A pastor once told me there were seven words that could kill a church’s growth: “We’ve never done it this way before.” I think those seven deadly words can apply to writing too.
I started in this book writing/publishing business about thirty years ago, although I was doing newspaper and magazine writing even before that. (Yeah, okay, I’m old. That’s the point of this post.) Anyway, I got my foot in the book publishing door by accepting an entry-level, low-paying, part-time, no-benefits position at Gospel Light Publishing. My job title was editorial assistant in the adult curriculum department. But as I said, it was a foot in the door, leading to other positions and jobs and even book contracts. It was also my first experience at writing/editing on a computer. I didn’t have one at home yet, but I got to learn some basics at work, and that convinced me to trade in my IBM Selectric typewriter (which, when I first got it, seemed to be top-of-the-line technology!) for my very first PC. And believe me, I asked a lot of questions and did a lot of research before I invested in one, but I sure was glad to have it when I tackled my first full-length book project. (I can’t even imagine writing one on a typewriter, can you? But I knew people who did and who swore they’d never switch to a computer. Wish I could interview them now!)
Within a few years I was getting my books published fairly regularly, thanks in part to my switch from stone-age typewriter to modern-day computer. But the publishing world was still very different then. For one thing, the vast majority of us Christian authors never dreamed of having an agent or publicist or speakers’ bureau. That smacked of promoting oneself, a definite no-no among us humble believers. Hence, we were free to write our book, turn it in, and move on to the next one. It was glorious!
But somewhere along the line I missed the signs that warned I was fast becoming a publishing dinosaur. Oh sure, I’d upgraded my computer/printer set-up and had even begun to find my way around the Internet. But the fact that Christian authors were now expected not only to have agents but to partner with their publishers in marketing and promoting their books had completely slipped past me. It didn’t even occur to me that there was a problem until I suddenly found my proposals being rejected faster than I could snail-mail them out. I could only surmise that I wasn’t polishing my proposals enough or hitting on the right topics, so I tried harder. Nothing. Zero. Zip. Nada. To say I was getting depressed would be an understatement at best.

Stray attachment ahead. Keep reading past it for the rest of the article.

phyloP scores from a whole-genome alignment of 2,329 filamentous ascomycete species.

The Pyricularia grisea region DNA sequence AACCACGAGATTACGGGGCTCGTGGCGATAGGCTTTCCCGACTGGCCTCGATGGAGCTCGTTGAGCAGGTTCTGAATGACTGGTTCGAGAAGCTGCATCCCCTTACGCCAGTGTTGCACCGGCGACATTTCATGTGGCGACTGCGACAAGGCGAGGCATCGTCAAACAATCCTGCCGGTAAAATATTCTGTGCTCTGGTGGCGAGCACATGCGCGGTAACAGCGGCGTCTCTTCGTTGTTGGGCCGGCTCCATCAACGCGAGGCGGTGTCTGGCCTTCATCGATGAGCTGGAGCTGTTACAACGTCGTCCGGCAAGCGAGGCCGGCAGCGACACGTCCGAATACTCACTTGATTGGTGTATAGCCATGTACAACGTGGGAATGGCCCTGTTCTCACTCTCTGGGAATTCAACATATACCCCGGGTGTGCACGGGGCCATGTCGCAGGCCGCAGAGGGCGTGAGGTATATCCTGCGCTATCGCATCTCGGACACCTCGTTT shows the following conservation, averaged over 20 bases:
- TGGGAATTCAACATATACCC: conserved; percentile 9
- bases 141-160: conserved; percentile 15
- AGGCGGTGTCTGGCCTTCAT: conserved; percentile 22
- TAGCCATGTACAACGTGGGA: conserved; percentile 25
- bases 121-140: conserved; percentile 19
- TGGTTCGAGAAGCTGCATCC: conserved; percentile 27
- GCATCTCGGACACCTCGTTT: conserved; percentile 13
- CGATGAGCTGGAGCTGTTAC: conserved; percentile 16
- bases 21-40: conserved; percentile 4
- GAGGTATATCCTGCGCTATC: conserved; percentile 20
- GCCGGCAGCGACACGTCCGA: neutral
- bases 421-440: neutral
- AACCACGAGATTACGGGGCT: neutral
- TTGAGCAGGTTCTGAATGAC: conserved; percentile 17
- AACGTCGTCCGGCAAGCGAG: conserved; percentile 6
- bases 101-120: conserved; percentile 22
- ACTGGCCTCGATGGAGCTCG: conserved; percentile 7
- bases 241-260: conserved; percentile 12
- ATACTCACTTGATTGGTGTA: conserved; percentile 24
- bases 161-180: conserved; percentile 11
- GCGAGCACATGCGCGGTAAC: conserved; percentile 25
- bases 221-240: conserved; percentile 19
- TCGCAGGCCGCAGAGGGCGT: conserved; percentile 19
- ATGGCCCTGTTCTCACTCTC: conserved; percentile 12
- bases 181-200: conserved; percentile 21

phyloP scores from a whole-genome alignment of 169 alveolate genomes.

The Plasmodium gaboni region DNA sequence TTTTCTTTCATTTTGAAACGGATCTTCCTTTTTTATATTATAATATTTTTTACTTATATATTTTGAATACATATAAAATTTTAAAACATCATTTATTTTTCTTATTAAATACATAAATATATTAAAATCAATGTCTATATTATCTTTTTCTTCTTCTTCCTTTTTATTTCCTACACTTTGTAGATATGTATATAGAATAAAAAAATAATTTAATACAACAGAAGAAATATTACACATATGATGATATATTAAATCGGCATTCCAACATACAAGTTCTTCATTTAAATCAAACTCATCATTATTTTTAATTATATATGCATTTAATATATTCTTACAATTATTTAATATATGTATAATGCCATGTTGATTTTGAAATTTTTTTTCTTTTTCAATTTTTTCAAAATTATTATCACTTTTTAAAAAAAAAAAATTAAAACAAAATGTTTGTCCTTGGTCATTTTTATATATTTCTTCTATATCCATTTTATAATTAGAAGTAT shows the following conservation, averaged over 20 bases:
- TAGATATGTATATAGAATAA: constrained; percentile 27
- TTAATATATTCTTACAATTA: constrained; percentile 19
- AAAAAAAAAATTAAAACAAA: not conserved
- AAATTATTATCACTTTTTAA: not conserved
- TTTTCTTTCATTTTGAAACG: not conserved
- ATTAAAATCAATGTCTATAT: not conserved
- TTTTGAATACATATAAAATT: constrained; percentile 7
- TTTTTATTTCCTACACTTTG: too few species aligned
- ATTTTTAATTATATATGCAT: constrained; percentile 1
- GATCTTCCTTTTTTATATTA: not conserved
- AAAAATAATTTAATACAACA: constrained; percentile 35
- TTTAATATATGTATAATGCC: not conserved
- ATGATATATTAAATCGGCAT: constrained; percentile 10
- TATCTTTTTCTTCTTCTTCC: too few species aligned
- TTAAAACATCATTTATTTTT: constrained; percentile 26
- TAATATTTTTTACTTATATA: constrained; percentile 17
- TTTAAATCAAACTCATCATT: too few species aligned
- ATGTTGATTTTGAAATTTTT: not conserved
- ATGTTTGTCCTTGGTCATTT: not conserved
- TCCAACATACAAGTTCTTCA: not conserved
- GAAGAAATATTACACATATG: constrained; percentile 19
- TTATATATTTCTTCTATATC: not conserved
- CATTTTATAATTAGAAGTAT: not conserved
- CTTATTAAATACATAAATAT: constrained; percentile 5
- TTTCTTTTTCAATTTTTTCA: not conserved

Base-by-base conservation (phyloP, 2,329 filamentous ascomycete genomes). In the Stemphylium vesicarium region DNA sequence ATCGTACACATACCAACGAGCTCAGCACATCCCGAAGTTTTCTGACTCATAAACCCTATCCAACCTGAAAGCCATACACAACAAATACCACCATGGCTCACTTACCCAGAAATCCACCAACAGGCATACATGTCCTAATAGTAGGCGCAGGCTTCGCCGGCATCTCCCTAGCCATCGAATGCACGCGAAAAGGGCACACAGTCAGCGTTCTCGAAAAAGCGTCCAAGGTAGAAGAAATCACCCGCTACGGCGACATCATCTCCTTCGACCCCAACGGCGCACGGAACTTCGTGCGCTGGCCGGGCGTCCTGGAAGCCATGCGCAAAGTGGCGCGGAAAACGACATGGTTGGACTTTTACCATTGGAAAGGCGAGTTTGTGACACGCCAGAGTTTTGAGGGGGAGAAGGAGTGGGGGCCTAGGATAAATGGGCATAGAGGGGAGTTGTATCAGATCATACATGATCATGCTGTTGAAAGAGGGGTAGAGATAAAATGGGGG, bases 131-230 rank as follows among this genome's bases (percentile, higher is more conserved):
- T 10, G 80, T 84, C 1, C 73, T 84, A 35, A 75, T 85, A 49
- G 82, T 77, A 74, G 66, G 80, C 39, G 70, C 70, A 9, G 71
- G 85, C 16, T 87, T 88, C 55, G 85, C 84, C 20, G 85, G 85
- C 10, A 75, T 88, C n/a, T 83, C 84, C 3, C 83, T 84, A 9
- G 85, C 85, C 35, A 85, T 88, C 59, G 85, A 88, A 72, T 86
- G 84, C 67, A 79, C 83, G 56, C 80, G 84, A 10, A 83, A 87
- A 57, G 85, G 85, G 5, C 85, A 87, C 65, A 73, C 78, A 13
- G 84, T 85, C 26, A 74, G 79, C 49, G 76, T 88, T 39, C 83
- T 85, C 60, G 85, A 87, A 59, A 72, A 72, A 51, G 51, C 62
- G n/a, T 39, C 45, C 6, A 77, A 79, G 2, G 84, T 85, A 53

Then one day, as I was prowling around at ICRS (still called CBA then), an editor friend sat me down and said, “Kathi, no one in the business doubts that you can write; what we want to know now is, can you sell?” Those words rocked my world! All I could think of was, Christians aren’t supposed to promote themselves…are they? We never did before… (Can you hear those seven deadly words echoing in my brain???)
And so, after thinking and rethinking–and yes, even praying–about what my friend told me, I went home with a mission: learn how to market. Being a firstborn, type-A personality, that meant jumping in with both feet and never looking back. I recently did a podcast for Active Christian Media on why many people in the industry now refer to me as the “marketing maven.” Hilarious!
But you know something? It shows that we “old dogs” are never too old to learn new tricks–not so long as we are convinced of the necessity of doing so. I realized that day at ICRS that what my friend was telling me had a lot of truth in it. The industry had changed, but I hadn’t changed with it. Like the church that dies on the vine because they’re not willing to switch from singing Hymn #87 at the close of every service to trying out an occasional new worship chorus now and then, I was going down for the count. And it was completely unnecessary. It wasn’t as if I were being asked to do something immoral or illegal (though I had to work through that in my head first); I was simply being asked to get on board with the program if I wanted to continue to be an active part of it.
How about you? Whether you’re a writer or a reader, a plumber or a psychiatrist, a truck driver or an NFL quarterback (can anyone say “Peyton Manning” or “Tim Tebow”?), how have changes affected you? Have you ever found yourself in a similar position to mine, challenged to make what might seem a painful change? If so, what did you do, and what was the outcome? I’d love to hear about it!